He could not be wrong as the neuro-surgeon’s testimony confirmed that his recovery had all the imprimatur of the Almighty.

He had said, “You were already at the door of death, but God said :’Go back.’”

If the pace of the recovery of his body was a miracle, the rate at which he regained the control of his mind was just as rapid. Everybody was surprised that he quickly regained his faculties in spite of the surgery.

Interestingly, while others in his shoes might have been gloating at their recovery, the publisher became more reflective and read deeper meaning to his continued existence. To him, God must have spared his life for a particular purpose. The fact that he did not die in spite of the odds against him showed that he has not completed the assignment allotted to him by God at creation.

Of necessary consequence therefore is that the experience had drawn him closer to God and the need to live the rest of his life in the service of humanity.

In the book cited earlier, he had  said, “For the most of what remains of my life, I intend to do two major things. First, I will continue to associate with The Guardian to ensure that its role as the voice of the people is never compromised. The second and perhaps even more deeper engagement will be the Trinity Foundation, which main focus is to provide succour  for the poor, the sick, and the needy.”

Indeed, these two tasks had occupied his mind even before the dastardly act.

Since his disengagement from government he had    thrown himself back into reinvigorating The Guardian, which was proscribed at the height of the Abacha junta’s infamy.

This was to ensure that the newspaper regained its pride of place as the nation’s dependable and truly independent medium.

The second was an offshoot of the Ibru Centre, which was going through conceptual fine-tuning at the time of the incident. These perhaps were the very reasons that the publisher in his remarks on the occasion marking his return to his Ikoyi residence in 2001 said: “The Almighty had given me a lease of life, a spiritual translation… I recognize as soon as I became conscious again, that God had spared my life in order that I could serve Him and humanity more in my chosen ways.”

Though he had pushed the near death experience behind him, 10 years on, it is still doubtful whether the publisher could still fathom why they wanted him dead. “ I still don’t know why they did what they did. Only God has the answer… I don’t hate anybody, I don’t blame anybody,” he told a team of editors of his cherished newspaper.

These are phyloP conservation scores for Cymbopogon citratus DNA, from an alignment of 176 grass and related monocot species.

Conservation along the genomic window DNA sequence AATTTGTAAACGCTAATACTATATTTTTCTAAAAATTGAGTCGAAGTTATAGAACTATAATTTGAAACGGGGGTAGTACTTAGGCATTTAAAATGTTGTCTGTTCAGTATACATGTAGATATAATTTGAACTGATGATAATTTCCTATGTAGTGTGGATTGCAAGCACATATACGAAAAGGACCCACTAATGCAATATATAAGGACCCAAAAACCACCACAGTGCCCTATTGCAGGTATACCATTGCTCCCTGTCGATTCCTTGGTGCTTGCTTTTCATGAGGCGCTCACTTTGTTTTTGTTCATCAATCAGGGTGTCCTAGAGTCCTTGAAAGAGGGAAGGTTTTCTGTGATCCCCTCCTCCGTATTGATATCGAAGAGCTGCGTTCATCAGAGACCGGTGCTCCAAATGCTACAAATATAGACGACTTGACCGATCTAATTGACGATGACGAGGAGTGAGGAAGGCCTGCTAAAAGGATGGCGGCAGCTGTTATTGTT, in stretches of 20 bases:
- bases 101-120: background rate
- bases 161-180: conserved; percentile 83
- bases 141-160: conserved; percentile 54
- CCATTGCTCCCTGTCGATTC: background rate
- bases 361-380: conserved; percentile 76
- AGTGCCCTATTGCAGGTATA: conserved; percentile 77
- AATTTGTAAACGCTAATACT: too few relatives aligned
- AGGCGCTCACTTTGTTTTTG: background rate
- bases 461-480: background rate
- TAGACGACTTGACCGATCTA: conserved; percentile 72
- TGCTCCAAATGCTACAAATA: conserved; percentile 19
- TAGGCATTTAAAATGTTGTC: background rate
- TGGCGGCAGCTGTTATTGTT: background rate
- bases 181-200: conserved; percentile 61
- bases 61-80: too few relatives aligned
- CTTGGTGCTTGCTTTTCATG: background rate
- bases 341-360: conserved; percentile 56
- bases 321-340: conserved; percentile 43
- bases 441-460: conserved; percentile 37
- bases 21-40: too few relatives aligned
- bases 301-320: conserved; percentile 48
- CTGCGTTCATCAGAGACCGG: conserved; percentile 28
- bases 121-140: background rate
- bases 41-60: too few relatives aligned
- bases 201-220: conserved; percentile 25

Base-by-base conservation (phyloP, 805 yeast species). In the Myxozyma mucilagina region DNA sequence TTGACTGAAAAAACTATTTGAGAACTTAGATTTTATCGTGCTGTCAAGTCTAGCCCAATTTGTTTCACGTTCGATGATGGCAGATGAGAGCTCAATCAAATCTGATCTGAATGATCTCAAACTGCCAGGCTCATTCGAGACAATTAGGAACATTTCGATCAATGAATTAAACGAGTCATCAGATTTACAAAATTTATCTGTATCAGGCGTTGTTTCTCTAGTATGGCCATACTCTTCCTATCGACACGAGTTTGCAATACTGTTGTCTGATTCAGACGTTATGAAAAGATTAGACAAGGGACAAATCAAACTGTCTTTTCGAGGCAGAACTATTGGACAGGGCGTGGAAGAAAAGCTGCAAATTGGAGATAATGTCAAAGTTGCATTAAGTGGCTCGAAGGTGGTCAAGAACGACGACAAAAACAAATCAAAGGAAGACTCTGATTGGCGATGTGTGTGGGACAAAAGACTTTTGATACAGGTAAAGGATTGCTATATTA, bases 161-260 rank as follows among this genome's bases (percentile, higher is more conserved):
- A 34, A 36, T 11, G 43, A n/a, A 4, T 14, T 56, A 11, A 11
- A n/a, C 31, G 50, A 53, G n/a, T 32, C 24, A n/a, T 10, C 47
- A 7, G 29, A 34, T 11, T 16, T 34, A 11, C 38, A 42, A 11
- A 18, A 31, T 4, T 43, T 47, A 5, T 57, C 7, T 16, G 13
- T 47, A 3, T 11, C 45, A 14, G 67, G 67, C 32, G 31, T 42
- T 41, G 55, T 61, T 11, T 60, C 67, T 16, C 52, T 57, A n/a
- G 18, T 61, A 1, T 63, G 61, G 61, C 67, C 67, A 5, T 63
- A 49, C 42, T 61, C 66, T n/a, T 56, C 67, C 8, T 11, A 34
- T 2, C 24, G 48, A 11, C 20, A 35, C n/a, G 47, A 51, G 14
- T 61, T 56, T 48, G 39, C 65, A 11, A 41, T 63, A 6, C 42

He would not blame his going into public service either. He regarded that epoch as a necessity in his life. It was his contribution to nation-building. He said. “I accepted because I did not want Nigerians to say that it was because Alex Ibru refused to contribute his quota that things eventually went wrong in the country.”

He  cherished those ideals that took him into government, and insisted that the nation had not achieved much in the area of evolving a true nation-state.

Fundamental concepts of true federalism, decentralization and restructuring of the polity as well as redressing the neglect of the Niger-Delta people remain contentious today as they were when he grappled with them as the Internal Affairs Minister.

Though the attack on February 2, 1996 had suspended the two major preoccupations dear to the publisher, he soon threw himself back on the jobs as soon as he fully recovered and came back into the country two months after the death of Gen. Sani Abacha.

He however in a rather symbolic gesture of the even refused to return immediately to his Ikoyi home. He  had reserved the homecoming till 2001 when in his estimation; he has recorded some level of success in the two assignments before him that faithful evening five years earlier.

His soar-away newspaper that he started when he was 38 years old had continued to wax stronger and notched even grater pedestal.

His other more sublime preoccupation, the Trinity Foundation, through which he intend to touch the poor, the needy and the sick in the society has not only taken off but is already meeting its set objectives.

The Ibru Centre, an ecumenical centre of repute has also become a Mecca for religious events. Foremost religious figures throng the place to reconnect with the divine creator.

But much more, Alex Ibru had been more humbled over the years by his experience.

For a man who came into wealth at an early age, he had come to the understanding that the rich is to keep the wealth in trust for God and other human beings, who are less privileged.

That alone made him reinvigorate the training of his six children on the need to remain humble whatever their stations in live.

He went even further in his conviction, as he wrote all his brothers and sisters to follow his example and train their children in like manner, as some of his personal letters to other members of the family documented in the book shows.

The publisher’s experience further confirmed what he had learnt from his elder brother about his enterprise: that publishing a truly independent newspaper in a country like Nigeria is a very risky venture that might cause one his life.

Though he never brushed off such risk, it was instructive that eventually it was a price paid for a worthy cause-a cause which today stands not only as a pride to the Ibrus, but has come to be a national institution and the last hope for millions of its hapless citizenry.